“We remain deeply concerned that the reluctance of some NATO countries to provide troops for the ISAF mission in Afghanistan is undermining NATO’s credibility and also ISAF operations” says the House of Commons Defence Committee in a report published today (Thirteenth Report of Session 2006–07, UK operations in Afghanistan, HC 408).
Identified by General David Richards as one of his biggest concerns during his time as commander of the International Security Assistance Force, too few troops on the ground in support ISAF operations against the Taliban in Southern Afghanistan risk undermining the effectiveness of the mission. The Committee calls on the Ministry of Defence to explain how it will go about persuading other NATO countries to address the shortage of troops in Afghanistan.
While the Committee welcome the additional commitment of helicopters since the initial deployment in 2006, the MPs recommend that the MoD make even greater efforts to increase the provision of appropriate helicopters to UK Forces and sufficient trained air and ground crew. UK helicopter operations in Afghanistan are not sustainable at the present intensity.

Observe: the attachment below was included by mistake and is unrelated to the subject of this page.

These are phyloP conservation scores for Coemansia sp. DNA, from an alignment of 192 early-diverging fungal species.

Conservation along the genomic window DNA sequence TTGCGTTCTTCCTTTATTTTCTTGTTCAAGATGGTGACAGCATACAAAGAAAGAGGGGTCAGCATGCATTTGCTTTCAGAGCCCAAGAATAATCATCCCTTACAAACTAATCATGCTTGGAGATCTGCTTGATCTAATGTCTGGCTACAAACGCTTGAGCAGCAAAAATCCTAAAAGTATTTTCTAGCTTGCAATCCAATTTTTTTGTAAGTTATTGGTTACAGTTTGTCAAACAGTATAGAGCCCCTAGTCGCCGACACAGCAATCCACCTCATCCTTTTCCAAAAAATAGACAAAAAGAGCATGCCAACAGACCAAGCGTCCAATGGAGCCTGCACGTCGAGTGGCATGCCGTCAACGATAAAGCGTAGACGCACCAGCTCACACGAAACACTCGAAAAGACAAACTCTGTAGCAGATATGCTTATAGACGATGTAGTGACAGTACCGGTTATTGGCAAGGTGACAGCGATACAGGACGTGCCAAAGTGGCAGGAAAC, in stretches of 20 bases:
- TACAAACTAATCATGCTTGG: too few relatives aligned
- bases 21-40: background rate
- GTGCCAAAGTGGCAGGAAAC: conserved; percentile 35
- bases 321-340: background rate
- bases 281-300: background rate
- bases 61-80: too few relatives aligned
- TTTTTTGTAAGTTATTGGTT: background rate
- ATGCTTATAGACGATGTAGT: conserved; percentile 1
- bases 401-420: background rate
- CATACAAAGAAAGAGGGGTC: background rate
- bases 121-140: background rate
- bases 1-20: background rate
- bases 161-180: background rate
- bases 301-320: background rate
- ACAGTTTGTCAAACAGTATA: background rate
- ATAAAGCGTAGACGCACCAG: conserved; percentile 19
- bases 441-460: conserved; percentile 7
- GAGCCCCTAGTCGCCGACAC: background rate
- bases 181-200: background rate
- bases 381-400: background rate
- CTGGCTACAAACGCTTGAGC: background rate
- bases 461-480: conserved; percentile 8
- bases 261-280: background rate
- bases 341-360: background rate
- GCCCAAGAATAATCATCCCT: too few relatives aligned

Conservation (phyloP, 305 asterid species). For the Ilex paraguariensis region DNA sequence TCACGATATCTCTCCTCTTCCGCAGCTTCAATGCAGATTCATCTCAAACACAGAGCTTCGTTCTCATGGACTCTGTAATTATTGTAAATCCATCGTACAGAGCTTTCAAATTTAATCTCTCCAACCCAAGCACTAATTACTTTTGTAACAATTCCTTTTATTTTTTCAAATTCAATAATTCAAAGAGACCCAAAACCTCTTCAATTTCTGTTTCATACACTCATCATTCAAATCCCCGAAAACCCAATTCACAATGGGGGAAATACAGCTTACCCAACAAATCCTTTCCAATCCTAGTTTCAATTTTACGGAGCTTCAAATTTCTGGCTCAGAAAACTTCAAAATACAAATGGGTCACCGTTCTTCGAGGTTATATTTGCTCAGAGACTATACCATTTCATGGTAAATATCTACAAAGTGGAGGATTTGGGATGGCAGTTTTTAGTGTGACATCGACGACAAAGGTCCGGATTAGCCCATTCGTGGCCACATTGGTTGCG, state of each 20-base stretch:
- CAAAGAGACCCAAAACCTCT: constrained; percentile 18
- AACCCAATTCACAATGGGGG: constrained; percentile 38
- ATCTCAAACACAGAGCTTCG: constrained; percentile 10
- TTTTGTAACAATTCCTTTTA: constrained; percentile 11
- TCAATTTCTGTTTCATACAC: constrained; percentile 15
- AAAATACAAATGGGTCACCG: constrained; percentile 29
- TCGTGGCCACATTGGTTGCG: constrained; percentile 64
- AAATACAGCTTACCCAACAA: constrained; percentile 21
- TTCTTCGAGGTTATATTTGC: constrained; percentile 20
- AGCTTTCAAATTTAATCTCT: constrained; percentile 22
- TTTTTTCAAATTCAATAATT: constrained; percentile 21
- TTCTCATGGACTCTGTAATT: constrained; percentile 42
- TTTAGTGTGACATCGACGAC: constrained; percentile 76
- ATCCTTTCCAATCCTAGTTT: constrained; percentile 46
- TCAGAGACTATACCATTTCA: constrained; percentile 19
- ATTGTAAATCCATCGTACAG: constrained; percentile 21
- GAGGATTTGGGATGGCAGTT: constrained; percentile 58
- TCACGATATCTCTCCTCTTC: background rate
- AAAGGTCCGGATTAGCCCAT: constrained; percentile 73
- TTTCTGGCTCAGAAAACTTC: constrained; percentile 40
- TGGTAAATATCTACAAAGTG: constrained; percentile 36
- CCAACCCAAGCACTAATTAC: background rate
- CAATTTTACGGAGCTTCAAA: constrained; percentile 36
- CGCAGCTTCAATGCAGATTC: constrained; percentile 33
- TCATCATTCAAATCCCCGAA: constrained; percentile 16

Afghanistan is the largest producer of illegal opium in the world and, according to the UN, the problem is growing. The Committee says that the coalition’s strategy lacks clarity and coherence. It fears that uncertainty among Afghans about ISAF’s role in poppy eradication puts UK forces at risk.
Commenting on the report, Committee Chairman Rt Hon James Arbuthnot MP said:
“The challenges facing UK forces in Afghanistan remain huge. The security situation in the South of the country is fragile to say the least and the cultivation of poppy is worse than ever. It is clear that an international presence will be needed there beyond 2009. If that commitment is to succeed, its size and strength must be very great, and in our view considerably greater than the international community is at present willing to acknowledge, let alone to make.
“Our Service personnel, not least our helicopter air and ground crews, are doing a great job in extremely demanding conditions. But they are working to the limit and that cannot go on forever. The MoD must do more or else the whole mission could be undermined.”
Click here for the full report (158 pages in PDF format) on the House of Commons website. (ends)
NATO Allies Must Commit More Troops to Afghanistan Says Defence Committee